This week's Automatic Data Processing (ADP) private payrolls report produced a huge number versus expectations. 250,000 jobs added versus an expectation of 190,000. That was the best ADP number since March of 2017. Not only did the number beat expectations, it beat the highest single estimate in a Rueter's poll of economists, which was 220,000. Based off of that strong number, the Dow Jones Industrial Average closed above 25,000 for the first time ever, ending up .61% on the day. The Dow, the S&P 500, and the Nasdaq all closed at new record highs.Nonfarm payrolls (NFP) comes out on Friday and as I wrote in my last piece, this is the most important NFP of the year given its effect on the month of January and the "January Effect" on the overall stock market. With ADP coming out so strong and the markets rallying to new record highs, it would be natural to assume that NFP would also be strong, but that isn't always the case. The two employment numbers are very different and don't always correlate.
Moody's Analytics, which partners with ADP in releasing the ADP private payrolls report, gets the actual ADP payroll files, given that ADP's client base includes about one-fifth of the U.S. private payroll employment. The data from the ADP payroll files are compiled into time series, beginning in 2001. The data is then processed over a number of steps, which includes: removal of extremes, identifying clients by industry and company size, the creation of matched pairs, seasonal adjustments, and adjustments to match the industry and size distribution of the BLS's employment data. The BLS survey, on the other hand, is done under the Current Employment Statistics program. This program surveys about 147,000 businesses and government agencies, representing 634,000 individual worksites. Data gathered includes employment, hours and earnings. While a growing economy should benefit either survey, the last 3 years has not shown an inspiring level of correlation between the two.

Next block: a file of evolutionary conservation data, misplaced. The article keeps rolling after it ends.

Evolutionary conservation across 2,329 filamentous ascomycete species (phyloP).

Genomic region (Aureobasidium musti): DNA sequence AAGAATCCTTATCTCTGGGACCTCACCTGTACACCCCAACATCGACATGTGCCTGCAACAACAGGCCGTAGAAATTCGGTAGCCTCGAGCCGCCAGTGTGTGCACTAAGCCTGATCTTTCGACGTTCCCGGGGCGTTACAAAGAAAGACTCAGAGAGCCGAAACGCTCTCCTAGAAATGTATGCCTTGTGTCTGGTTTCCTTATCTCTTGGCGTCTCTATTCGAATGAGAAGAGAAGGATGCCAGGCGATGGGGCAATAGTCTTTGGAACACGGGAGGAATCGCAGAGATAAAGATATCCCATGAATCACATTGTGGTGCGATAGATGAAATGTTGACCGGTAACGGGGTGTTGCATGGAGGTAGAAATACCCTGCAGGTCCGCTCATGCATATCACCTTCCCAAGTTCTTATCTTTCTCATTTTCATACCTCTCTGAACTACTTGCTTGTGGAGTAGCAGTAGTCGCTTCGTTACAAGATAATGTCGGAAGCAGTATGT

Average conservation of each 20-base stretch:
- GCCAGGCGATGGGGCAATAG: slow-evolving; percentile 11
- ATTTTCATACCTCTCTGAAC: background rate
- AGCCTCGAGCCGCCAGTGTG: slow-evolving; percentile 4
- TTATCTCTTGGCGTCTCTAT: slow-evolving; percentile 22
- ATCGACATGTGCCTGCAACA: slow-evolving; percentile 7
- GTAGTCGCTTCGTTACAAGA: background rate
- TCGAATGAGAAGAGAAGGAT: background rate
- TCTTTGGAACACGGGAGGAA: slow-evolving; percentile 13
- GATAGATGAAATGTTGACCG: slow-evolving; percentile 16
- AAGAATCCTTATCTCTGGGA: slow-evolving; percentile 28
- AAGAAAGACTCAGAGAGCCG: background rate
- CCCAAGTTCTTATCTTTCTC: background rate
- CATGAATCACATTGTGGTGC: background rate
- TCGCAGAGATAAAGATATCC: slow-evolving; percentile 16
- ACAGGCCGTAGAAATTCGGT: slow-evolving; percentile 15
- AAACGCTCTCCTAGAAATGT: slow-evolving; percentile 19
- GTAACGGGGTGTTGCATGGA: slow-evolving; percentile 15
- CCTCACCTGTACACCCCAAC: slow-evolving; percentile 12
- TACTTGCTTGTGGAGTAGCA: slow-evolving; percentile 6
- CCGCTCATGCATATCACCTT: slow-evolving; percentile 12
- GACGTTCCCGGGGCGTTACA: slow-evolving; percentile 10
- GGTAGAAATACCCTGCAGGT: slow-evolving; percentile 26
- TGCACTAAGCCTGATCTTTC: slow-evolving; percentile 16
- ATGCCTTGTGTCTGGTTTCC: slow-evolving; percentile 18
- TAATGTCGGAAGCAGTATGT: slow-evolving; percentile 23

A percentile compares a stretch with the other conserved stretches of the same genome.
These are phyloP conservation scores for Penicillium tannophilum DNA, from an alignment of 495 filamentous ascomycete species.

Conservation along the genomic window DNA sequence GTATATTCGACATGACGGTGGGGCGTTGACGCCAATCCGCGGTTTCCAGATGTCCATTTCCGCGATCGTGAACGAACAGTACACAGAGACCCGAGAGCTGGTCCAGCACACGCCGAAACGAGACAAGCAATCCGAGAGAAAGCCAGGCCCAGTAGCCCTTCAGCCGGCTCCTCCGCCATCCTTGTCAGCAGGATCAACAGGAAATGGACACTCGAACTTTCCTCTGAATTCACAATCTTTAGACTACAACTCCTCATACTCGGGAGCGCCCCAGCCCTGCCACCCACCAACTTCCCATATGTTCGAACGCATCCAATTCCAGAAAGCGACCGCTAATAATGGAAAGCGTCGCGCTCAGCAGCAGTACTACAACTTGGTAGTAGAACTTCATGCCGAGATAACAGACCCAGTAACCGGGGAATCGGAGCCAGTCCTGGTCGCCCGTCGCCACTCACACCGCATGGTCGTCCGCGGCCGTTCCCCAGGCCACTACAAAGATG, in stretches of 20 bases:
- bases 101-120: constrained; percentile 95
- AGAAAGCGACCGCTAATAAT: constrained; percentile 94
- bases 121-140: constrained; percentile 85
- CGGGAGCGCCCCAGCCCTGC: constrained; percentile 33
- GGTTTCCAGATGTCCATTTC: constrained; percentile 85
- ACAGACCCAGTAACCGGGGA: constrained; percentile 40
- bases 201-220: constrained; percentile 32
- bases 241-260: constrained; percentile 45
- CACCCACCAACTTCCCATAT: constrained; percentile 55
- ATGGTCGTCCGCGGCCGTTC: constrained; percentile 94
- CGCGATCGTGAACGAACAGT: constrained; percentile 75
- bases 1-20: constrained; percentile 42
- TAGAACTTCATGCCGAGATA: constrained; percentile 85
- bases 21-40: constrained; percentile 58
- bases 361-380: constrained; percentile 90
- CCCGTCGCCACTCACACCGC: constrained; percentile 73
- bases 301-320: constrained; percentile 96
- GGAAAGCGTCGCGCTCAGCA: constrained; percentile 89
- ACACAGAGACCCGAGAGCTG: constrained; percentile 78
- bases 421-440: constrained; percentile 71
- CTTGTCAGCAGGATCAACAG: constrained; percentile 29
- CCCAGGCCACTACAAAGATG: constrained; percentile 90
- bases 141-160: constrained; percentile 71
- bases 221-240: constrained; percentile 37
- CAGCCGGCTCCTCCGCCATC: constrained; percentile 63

There is a general correlation in direction, but there is plenty of divergence from month to month. So don't be too sure that NFP will deliver a blowout headline number just because ADP did. Just focus on the wage components and watch bond and note yields to see if stocks will finish the day, month and year higher or lower.